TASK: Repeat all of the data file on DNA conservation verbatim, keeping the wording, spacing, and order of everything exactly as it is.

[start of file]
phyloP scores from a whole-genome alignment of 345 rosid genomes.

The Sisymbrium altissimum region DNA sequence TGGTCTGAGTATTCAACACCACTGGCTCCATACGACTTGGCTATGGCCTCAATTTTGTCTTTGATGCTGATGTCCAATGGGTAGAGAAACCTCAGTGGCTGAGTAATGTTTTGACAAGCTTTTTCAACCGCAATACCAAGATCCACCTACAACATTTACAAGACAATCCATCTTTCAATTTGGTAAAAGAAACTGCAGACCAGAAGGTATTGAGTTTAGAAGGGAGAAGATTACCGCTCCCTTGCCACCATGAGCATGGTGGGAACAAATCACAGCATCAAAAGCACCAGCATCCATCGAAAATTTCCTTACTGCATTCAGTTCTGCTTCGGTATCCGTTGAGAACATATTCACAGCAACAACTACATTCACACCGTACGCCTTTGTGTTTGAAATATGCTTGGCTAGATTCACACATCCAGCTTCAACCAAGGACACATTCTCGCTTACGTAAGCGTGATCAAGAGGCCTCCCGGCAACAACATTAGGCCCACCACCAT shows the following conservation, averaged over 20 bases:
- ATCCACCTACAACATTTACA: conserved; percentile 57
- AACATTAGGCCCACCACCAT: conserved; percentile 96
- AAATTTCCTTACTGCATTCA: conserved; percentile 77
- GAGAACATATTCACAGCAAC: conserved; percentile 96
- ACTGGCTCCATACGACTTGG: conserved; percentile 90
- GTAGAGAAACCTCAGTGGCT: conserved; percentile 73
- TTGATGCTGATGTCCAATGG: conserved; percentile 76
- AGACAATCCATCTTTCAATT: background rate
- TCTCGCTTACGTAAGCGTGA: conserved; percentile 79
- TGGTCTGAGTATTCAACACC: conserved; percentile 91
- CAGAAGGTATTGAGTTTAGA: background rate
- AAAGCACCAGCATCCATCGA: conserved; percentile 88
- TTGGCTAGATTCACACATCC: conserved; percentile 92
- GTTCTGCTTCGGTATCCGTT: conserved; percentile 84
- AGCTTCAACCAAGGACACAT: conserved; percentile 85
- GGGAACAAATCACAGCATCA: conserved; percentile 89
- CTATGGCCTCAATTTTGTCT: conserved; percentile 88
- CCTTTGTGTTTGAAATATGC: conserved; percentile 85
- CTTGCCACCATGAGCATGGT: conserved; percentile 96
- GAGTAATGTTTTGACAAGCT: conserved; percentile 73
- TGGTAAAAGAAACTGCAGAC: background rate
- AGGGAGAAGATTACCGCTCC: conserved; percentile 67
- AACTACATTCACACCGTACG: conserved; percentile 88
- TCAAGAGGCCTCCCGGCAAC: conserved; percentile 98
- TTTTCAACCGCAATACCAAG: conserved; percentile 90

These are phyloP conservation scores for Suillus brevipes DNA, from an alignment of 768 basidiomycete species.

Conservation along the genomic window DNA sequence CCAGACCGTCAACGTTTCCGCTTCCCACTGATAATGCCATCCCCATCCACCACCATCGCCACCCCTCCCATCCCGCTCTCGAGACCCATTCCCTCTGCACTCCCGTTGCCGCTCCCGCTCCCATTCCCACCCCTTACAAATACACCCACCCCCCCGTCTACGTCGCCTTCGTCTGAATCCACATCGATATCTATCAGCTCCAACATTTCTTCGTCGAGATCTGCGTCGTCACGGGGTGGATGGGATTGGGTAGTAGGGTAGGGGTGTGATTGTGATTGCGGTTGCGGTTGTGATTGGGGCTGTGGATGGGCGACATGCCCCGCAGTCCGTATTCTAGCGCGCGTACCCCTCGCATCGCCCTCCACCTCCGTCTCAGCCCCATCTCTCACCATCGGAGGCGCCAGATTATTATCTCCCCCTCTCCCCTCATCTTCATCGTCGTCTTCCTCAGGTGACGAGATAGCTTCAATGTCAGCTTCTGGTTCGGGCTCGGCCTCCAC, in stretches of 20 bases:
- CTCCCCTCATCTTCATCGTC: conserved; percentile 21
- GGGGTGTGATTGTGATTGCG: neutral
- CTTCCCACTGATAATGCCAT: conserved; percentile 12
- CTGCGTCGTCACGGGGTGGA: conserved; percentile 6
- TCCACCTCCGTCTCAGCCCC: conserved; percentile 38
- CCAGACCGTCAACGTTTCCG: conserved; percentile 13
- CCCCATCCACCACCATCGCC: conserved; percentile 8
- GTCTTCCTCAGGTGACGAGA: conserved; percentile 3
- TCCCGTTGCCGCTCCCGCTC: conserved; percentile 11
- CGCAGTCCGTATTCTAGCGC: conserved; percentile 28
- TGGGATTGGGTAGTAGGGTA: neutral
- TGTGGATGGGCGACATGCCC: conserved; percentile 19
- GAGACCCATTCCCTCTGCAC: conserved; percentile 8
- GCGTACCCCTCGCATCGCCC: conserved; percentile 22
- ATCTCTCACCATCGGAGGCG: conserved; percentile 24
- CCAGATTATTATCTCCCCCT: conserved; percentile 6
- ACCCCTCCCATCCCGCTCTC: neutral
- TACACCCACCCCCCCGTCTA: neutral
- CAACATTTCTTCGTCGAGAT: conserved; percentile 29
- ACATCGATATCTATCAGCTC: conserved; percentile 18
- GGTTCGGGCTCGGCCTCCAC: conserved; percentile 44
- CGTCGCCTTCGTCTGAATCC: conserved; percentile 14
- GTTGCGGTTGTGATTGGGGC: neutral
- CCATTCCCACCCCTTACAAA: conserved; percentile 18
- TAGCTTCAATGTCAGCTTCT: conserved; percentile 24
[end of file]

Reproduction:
phyloP scores from a whole-genome alignment of 345 rosid genomes.

The Sisymbrium altissimum region DNA sequence TGGTCTGAGTATTCAACACCACTGGCTCCATACGACTTGGCTATGGCCTCAATTTTGTCTTTGATGCTGATGTCCAATGGGTAGAGAAACCTCAGTGGCTGAGTAATGTTTTGACAAGCTTTTTCAACCGCAATACCAAGATCCACCTACAACATTTACAAGACAATCCATCTTTCAATTTGGTAAAAGAAACTGCAGACCAGAAGGTATTGAGTTTAGAAGGGAGAAGATTACCGCTCCCTTGCCACCATGAGCATGGTGGGAACAAATCACAGCATCAAAAGCACCAGCATCCATCGAAAATTTCCTTACTGCATTCAGTTCTGCTTCGGTATCCGTTGAGAACATATTCACAGCAACAACTACATTCACACCGTACGCCTTTGTGTTTGAAATATGCTTGGCTAGATTCACACATCCAGCTTCAACCAAGGACACATTCTCGCTTACGTAAGCGTGATCAAGAGGCCTCCCGGCAACAACATTAGGCCCACCACCAT shows the following conservation, averaged over 20 bases:
- ATCCACCTACAACATTTACA: conserved; percentile 57
- AACATTAGGCCCACCACCAT: conserved; percentile 96
- AAATTTCCTTACTGCATTCA: conserved; percentile 77
- GAGAACATATTCACAGCAAC: conserved; percentile 96
- ACTGGCTCCATACGACTTGG: conserved; percentile 90
- GTAGAGAAACCTCAGTGGCT: conserved; percentile 73
- TTGATGCTGATGTCCAATGG: conserved; percentile 76
- AGACAATCCATCTTTCAATT: background rate
- TCTCGCTTACGTAAGCGTGA: conserved; percentile 79
- TGGTCTGAGTATTCAACACC: conserved; percentile 91
- CAGAAGGTATTGAGTTTAGA: background rate
- AAAGCACCAGCATCCATCGA: conserved; percentile 88
- TTGGCTAGATTCACACATCC: conserved; percentile 92
- GTTCTGCTTCGGTATCCGTT: conserved; percentile 84
- AGCTTCAACCAAGGACACAT: conserved; percentile 85
- GGGAACAAATCACAGCATCA: conserved; percentile 89
- CTATGGCCTCAATTTTGTCT: conserved; percentile 88
- CCTTTGTGTTTGAAATATGC: conserved; percentile 85
- CTTGCCACCATGAGCATGGT: conserved; percentile 96
- GAGTAATGTTTTGACAAGCT: conserved; percentile 73
- TGGTAAAAGAAACTGCAGAC: background rate
- AGGGAGAAGATTACCGCTCC: conserved; percentile 67
- AACTACATTCACACCGTACG: conserved; percentile 88
- TCAAGAGGCCTCCCGGCAAC: conserved; percentile 98
- TTTTCAACCGCAATACCAAG: conserved; percentile 90

These are phyloP conservation scores for Suillus brevipes DNA, from an alignment of 768 basidiomycete species.

Conservation along the genomic window DNA sequence CCAGACCGTCAACGTTTCCGCTTCCCACTGATAATGCCATCCCCATCCACCACCATCGCCACCCCTCCCATCCCGCTCTCGAGACCCATTCCCTCTGCACTCCCGTTGCCGCTCCCGCTCCCATTCCCACCCCTTACAAATACACCCACCCCCCCGTCTACGTCGCCTTCGTCTGAATCCACATCGATATCTATCAGCTCCAACATTTCTTCGTCGAGATCTGCGTCGTCACGGGGTGGATGGGATTGGGTAGTAGGGTAGGGGTGTGATTGTGATTGCGGTTGCGGTTGTGATTGGGGCTGTGGATGGGCGACATGCCCCGCAGTCCGTATTCTAGCGCGCGTACCCCTCGCATCGCCCTCCACCTCCGTCTCAGCCCCATCTCTCACCATCGGAGGCGCCAGATTATTATCTCCCCCTCTCCCCTCATCTTCATCGTCGTCTTCCTCAGGTGACGAGATAGCTTCAATGTCAGCTTCTGGTTCGGGCTCGGCCTCCAC, in stretches of 20 bases:
- CTCCCCTCATCTTCATCGTC: conserved; percentile 21
- GGGGTGTGATTGTGATTGCG: neutral
- CTTCCCACTGATAATGCCAT: conserved; percentile 12
- CTGCGTCGTCACGGGGTGGA: conserved; percentile 6
- TCCACCTCCGTCTCAGCCCC: conserved; percentile 38
- CCAGACCGTCAACGTTTCCG: conserved; percentile 13
- CCCCATCCACCACCATCGCC: conserved; percentile 8
- GTCTTCCTCAGGTGACGAGA: conserved; percentile 3
- TCCCGTTGCCGCTCCCGCTC: conserved; percentile 11
- CGCAGTCCGTATTCTAGCGC: conserved; percentile 28
- TGGGATTGGGTAGTAGGGTA: neutral
- TGTGGATGGGCGACATGCCC: conserved; percentile 19
- GAGACCCATTCCCTCTGCAC: conserved; percentile 8
- GCGTACCCCTCGCATCGCCC: conserved; percentile 22
- ATCTCTCACCATCGGAGGCG: conserved; percentile 24
- CCAGATTATTATCTCCCCCT: conserved; percentile 6
- ACCCCTCCCATCCCGCTCTC: neutral
- TACACCCACCCCCCCGTCTA: neutral
- CAACATTTCTTCGTCGAGAT: conserved; percentile 29
- ACATCGATATCTATCAGCTC: conserved; percentile 18
- GGTTCGGGCTCGGCCTCCAC: conserved; percentile 44
- CGTCGCCTTCGTCTGAATCC: conserved; percentile 14
- GTTGCGGTTGTGATTGGGGC: neutral
- CCATTCCCACCCCTTACAAA: conserved; percentile 18
- TAGCTTCAATGTCAGCTTCT: conserved; percentile 24